Sometimes I look back through my social media posts to see what they tell me about where my heart and mind have been the last few months.
It looks like lately, I’ve mentioned – a lot – the longer days, starting with Dec. 22, the day after winter solstice. I used not to care a lot about winter (or summer) solstice – the shortest and longest days of the year, respectively.
These days, I care a whole lot about them. I guess it’s because they have everything to do with getting to the other side: the other side of winter, short days, cold. Or, the other side of tennis season – a break for my body and muscles, a time to slow down with the seasons.
I won’t lie – I love winter solstice most. Because on the other side of that is spring, summer, my garden, new life, fresh perspective for a new year.
Missing the other side
There was a time, for about five years, when I spent a lot of time on airplanes, trying to get to the other side of the world and back again.
Most of those trips lasted 10-15 days each. A few were longer. One thing I learned then was this mind-blowing fact about myself: I’m a home body. I love to be home.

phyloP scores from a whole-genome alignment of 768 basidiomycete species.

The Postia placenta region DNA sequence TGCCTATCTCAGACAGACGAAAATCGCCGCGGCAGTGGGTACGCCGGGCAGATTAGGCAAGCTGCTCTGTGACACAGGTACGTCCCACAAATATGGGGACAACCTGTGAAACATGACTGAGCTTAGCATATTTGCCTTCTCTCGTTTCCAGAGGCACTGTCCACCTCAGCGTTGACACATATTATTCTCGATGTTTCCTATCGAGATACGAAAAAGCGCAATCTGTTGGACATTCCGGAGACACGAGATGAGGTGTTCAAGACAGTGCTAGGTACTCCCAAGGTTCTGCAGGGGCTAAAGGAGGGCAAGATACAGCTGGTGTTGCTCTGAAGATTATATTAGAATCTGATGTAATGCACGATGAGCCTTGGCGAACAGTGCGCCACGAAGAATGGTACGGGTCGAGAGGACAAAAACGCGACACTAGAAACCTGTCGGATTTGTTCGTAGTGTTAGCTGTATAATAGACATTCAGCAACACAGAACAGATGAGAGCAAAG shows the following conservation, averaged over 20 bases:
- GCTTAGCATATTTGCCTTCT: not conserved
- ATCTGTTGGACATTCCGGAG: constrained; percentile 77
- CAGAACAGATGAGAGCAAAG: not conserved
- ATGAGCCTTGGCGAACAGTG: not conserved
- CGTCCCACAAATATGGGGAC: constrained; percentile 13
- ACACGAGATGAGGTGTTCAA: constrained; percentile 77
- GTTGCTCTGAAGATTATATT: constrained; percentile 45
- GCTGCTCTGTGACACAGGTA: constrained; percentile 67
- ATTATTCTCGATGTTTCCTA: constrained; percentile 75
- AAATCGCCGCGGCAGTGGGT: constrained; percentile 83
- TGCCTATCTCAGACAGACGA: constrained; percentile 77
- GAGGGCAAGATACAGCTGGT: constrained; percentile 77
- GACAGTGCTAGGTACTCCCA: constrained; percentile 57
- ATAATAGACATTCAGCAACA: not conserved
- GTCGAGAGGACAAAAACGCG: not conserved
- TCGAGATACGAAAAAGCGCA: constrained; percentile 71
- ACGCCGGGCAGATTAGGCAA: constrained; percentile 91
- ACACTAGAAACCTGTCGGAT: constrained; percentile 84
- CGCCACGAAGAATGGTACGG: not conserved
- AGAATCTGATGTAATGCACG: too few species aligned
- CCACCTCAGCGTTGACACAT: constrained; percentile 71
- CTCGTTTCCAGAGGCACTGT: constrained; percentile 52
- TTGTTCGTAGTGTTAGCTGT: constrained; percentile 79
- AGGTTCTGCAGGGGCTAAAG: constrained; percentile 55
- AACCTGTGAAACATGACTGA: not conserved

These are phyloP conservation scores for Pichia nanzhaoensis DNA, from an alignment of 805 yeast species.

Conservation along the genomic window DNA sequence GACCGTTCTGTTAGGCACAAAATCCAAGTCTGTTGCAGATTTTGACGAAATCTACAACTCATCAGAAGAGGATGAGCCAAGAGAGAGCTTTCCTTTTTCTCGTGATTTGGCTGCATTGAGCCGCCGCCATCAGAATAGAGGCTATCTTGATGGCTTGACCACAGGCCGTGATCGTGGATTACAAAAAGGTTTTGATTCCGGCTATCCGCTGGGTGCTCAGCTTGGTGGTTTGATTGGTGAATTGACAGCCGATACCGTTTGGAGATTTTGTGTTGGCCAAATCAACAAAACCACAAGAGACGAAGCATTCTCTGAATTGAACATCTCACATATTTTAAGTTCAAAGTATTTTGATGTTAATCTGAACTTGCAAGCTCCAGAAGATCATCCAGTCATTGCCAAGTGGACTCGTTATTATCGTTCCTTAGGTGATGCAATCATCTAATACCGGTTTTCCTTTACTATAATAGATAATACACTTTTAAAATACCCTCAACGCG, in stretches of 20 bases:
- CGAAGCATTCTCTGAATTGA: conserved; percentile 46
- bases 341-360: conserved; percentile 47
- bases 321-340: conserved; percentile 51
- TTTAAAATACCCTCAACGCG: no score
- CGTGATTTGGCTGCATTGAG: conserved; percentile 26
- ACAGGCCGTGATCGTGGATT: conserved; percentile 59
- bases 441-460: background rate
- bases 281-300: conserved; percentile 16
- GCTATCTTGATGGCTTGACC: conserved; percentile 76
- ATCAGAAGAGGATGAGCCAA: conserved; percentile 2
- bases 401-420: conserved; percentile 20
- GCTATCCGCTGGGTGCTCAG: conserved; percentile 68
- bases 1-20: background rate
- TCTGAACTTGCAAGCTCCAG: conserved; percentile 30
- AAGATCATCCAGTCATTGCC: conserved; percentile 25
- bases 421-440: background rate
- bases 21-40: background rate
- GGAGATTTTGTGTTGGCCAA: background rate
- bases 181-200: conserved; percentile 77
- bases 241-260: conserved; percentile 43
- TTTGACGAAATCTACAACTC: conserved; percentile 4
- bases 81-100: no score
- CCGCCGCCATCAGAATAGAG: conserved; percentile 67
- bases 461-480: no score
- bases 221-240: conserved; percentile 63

Good thing my name comes from Latin “nido,” meaning “nest.” Because I took my nest with me wherever I went, settling into my aisle seats with music, pillow, book, travel wallet, journal and favorite writing pens.
I would set up for the long haul – literally – and miss home every minute I was away. Never mind the wonderful relationships on the outbound side. Nothing ever can replace those. I just like to be home, that’s all.
Envision the other side
So I had to devise a strategy for keeping myself “up” for the duration of each trip, whether I was there for training, story-gathering, meetings or whatever. I prayed for health and strength and presence for what I went there to do.
What I came up with was this very simple formula: Imagine myself on the other side of my trip. Imagine what I’d do when I first got home, besides eat a cheeseburger. That didn’t count. Enjoy friendships, spend time with my hubby, get groceries, talk to my mom every day. Simple things.
So on every trip, each day I would tell myself: In 9 days, I’ll be home in my own bed, or In 3 days, I head back on the midnight flight.
Knowing I was working in my strengths – bringing clarity to issues around children in poverty and equipping others for the same – gave me assurance I was in the right place at the right time. That helped a lot.
But when I missed home, I just imagined myself back with my family, and that peace carried me from that moment all the way through the rest of the trip.
That was how I got to the other side: by imagining it.